Second Derivative Test
Suppose that
is a critical point of
such that
and that
is continuous in a region around
. Then,
1.
If
then
is a relative maximum.
2.
If
then
is a relative minimum.
3.
If
then
can be a relative maximum,
relative minimum or neither.
The proof of this fact uses the
Mean Value Theorem
which, if you’re following along
in my notes has actually not been covered yet. The Mean Value Theorem can be
covered at any time and for whatever the reason I decided to put it after the section
this fact is in. Before reading through the proof of this fact you should take a quick
look at the Mean Value Theorem section. You really just need the conclusion of the
Mean Value Theorem for this proof however.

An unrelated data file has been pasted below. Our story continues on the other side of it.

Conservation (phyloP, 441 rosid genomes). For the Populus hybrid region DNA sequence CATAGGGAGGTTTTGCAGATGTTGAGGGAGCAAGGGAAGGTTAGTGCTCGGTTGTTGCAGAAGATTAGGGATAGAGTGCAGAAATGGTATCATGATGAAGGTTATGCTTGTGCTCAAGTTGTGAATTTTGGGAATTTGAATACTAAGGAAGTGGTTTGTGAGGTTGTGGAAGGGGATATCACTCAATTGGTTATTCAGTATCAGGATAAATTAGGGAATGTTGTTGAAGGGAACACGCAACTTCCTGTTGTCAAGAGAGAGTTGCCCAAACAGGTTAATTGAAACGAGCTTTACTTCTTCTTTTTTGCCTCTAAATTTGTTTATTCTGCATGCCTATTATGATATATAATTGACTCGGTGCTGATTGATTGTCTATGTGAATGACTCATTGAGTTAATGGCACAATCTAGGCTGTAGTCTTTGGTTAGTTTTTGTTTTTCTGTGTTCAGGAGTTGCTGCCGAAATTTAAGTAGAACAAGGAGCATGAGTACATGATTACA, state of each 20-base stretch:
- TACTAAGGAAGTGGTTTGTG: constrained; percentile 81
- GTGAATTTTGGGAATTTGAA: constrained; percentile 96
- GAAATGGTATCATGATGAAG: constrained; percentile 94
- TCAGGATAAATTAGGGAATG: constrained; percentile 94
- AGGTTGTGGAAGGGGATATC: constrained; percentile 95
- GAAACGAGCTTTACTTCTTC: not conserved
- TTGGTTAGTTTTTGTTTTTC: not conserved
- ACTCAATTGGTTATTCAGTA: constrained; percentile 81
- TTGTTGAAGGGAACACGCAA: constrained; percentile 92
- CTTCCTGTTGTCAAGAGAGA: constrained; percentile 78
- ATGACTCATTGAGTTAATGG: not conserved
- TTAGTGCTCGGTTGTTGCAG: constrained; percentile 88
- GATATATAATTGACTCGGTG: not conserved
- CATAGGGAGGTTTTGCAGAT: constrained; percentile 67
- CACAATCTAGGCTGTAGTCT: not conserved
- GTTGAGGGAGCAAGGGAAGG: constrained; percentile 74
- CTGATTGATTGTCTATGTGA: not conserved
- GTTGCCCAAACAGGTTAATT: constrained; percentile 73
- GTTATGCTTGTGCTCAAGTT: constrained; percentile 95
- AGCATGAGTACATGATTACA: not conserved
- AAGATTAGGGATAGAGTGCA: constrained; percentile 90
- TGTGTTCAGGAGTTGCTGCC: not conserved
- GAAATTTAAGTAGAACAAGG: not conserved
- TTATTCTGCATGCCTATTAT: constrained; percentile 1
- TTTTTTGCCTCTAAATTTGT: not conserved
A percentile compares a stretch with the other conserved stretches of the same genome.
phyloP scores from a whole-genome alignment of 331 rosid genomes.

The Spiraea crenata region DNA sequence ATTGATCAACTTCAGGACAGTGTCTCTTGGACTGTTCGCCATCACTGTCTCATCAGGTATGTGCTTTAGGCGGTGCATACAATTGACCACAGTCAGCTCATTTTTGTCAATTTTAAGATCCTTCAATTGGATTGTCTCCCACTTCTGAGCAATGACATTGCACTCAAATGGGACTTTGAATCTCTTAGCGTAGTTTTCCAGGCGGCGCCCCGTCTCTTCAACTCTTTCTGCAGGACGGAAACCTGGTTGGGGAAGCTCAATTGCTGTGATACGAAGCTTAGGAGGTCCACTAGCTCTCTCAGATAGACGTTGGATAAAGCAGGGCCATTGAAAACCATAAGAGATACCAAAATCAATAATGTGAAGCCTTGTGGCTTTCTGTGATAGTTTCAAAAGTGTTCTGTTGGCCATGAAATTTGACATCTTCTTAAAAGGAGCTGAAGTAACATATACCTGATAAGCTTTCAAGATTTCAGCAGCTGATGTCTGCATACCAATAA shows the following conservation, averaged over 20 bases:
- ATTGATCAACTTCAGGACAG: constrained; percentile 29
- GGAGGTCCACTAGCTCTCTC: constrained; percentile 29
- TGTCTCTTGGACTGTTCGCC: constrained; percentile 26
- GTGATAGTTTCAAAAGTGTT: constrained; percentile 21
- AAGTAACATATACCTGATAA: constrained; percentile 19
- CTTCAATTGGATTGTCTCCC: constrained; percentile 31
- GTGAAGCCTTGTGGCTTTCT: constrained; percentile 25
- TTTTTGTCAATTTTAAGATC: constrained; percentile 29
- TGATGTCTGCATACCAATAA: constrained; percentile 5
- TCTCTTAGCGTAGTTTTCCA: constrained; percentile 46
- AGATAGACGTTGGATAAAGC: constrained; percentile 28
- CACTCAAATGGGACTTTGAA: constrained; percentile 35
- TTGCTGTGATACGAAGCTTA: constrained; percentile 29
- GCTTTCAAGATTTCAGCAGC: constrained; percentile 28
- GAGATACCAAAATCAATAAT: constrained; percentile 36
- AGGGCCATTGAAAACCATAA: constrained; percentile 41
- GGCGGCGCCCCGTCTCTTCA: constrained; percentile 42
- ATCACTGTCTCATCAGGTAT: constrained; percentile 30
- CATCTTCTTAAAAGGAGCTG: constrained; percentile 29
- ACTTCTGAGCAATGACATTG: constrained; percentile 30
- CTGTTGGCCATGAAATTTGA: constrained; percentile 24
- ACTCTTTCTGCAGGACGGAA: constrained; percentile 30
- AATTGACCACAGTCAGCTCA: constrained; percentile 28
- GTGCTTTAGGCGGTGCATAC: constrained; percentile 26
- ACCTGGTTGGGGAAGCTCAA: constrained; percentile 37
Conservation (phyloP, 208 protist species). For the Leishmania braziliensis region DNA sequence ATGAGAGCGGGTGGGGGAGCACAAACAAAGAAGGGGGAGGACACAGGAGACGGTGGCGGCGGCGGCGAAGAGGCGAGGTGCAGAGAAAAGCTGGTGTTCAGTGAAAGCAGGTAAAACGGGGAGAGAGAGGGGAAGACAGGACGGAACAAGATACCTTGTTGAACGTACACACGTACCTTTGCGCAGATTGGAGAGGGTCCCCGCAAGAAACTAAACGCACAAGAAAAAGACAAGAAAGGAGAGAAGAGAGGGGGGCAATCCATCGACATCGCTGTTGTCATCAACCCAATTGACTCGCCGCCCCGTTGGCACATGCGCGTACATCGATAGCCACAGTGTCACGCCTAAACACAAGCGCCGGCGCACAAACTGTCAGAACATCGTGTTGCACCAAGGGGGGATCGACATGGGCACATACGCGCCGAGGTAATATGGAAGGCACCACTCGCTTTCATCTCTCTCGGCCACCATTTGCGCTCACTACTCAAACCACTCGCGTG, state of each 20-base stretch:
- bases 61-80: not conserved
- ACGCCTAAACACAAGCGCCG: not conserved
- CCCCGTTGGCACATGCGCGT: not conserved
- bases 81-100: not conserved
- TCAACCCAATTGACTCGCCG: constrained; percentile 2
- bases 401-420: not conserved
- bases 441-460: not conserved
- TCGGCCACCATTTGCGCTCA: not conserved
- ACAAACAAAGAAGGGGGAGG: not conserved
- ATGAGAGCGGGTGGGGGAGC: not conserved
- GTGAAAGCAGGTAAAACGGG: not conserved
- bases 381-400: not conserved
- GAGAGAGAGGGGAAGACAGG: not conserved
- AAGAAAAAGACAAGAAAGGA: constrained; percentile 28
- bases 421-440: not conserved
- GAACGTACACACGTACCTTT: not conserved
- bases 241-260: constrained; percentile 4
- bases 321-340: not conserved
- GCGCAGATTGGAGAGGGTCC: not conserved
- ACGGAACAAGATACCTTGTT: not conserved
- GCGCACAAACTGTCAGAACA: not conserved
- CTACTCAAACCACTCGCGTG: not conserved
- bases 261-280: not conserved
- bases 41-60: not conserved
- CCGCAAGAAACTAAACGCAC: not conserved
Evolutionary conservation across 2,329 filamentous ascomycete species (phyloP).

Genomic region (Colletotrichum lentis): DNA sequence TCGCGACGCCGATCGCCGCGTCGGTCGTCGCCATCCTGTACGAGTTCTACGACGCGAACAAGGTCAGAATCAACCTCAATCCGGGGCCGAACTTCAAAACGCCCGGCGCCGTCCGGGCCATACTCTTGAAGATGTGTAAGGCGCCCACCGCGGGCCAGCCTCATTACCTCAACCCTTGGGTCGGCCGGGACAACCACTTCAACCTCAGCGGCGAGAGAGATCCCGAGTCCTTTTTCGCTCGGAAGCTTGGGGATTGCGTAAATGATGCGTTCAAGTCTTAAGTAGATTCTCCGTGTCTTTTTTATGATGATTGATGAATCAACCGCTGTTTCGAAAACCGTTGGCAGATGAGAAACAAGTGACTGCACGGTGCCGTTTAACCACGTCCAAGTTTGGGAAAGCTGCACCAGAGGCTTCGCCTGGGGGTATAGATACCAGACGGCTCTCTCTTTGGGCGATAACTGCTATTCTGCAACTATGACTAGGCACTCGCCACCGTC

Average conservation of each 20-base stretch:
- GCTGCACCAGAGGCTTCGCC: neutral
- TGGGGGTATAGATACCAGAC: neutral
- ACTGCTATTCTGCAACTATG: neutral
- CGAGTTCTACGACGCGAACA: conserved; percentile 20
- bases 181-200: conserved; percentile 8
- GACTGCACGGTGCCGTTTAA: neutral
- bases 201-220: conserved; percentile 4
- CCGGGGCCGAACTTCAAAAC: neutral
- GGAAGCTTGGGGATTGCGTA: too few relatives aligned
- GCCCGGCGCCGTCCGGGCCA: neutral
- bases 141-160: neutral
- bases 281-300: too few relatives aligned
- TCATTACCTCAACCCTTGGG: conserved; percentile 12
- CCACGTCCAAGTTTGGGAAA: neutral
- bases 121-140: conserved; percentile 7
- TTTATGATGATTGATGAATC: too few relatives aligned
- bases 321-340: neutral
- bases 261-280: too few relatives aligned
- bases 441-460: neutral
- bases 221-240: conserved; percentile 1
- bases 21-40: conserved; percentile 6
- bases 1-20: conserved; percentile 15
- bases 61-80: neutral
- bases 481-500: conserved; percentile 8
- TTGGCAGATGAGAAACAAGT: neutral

Proof of 1
First since we are assuming that
is continuous in a region around
then we can assume that in fact
is also true in some open
region, say
around
,
i.e.
.
Now let
x
be any number such that
, we’re going to use the Mean
Value Theorem on
. However, instead of using it on the function itself we’re
going to use it on the first derivative. So, the Mean Value Theorem tells us that there is a
number
such that,
Now, because
we know that
and we also know that
so we then get that,
However, we also assumed that
and so we have,
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Or, in other words to the left of
the function is increasing.
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 Fall '08
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 Calculus, Critical Point, Derivative, Mean Value Theorem, Continuous function

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